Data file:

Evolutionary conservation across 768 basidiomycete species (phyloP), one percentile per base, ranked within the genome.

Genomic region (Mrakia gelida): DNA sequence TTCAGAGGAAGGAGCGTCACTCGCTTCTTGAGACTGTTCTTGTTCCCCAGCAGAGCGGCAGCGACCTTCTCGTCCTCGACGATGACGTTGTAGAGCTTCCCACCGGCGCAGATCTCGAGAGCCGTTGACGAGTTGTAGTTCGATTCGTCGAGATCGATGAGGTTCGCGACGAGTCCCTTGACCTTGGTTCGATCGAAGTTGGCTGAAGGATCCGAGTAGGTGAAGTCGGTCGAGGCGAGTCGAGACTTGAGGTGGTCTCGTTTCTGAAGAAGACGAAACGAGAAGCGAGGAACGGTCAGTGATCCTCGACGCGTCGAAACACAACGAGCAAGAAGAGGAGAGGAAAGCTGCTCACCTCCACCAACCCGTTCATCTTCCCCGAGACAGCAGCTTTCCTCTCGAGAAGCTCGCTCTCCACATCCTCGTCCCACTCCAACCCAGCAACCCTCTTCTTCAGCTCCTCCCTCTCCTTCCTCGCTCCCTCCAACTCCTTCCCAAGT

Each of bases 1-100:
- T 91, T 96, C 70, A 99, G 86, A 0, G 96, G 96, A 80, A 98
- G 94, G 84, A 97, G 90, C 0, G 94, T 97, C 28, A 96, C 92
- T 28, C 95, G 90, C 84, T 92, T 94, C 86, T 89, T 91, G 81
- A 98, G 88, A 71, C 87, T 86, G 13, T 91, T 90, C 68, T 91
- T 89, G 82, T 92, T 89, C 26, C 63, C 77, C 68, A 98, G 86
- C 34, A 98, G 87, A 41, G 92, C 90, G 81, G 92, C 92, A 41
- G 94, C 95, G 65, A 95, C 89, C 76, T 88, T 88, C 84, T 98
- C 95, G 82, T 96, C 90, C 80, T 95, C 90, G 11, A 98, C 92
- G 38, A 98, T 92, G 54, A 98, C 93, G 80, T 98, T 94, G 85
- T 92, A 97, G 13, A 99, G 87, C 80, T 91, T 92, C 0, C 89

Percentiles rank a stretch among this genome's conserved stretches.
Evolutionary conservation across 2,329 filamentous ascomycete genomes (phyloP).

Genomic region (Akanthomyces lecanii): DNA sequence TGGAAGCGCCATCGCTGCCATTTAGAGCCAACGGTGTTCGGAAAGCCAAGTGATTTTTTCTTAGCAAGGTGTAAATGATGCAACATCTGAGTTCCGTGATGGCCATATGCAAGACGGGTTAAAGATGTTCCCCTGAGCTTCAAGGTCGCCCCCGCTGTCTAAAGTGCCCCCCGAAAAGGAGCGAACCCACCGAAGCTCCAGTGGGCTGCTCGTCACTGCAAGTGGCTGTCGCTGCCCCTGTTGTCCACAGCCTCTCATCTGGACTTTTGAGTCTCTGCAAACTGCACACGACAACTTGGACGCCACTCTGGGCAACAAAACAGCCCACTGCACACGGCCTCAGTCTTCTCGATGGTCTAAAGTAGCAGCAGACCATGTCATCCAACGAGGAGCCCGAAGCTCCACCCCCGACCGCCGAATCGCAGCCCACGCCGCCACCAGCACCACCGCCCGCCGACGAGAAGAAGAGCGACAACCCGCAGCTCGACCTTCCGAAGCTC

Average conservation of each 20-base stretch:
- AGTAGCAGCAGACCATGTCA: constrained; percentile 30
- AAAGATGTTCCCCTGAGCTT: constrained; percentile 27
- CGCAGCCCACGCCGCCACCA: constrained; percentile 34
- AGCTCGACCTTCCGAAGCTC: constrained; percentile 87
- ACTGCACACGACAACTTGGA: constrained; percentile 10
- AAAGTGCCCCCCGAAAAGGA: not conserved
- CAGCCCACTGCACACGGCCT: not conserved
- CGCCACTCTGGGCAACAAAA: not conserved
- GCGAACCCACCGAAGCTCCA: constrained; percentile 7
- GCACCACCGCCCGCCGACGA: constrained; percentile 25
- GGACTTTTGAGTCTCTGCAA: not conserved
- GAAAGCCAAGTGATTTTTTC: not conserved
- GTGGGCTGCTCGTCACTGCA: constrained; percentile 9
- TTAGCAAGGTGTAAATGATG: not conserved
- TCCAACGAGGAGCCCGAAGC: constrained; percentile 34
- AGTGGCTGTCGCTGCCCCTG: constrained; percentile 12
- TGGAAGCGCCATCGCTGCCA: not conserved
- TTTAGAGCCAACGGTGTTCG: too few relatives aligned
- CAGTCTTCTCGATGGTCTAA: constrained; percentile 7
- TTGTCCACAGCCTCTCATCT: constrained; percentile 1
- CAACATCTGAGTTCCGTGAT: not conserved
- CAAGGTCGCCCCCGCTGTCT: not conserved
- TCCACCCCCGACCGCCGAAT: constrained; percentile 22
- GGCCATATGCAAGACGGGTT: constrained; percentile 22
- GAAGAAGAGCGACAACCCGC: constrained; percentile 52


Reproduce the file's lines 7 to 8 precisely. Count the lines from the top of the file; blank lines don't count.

- A 98, G 88, A 71, C 87, T 86, G 13, T 91, T 90, C 68, T 91
- T 89, G 82, T 92, T 89, C 26, C 63, C 77, C 68, A 98, G 86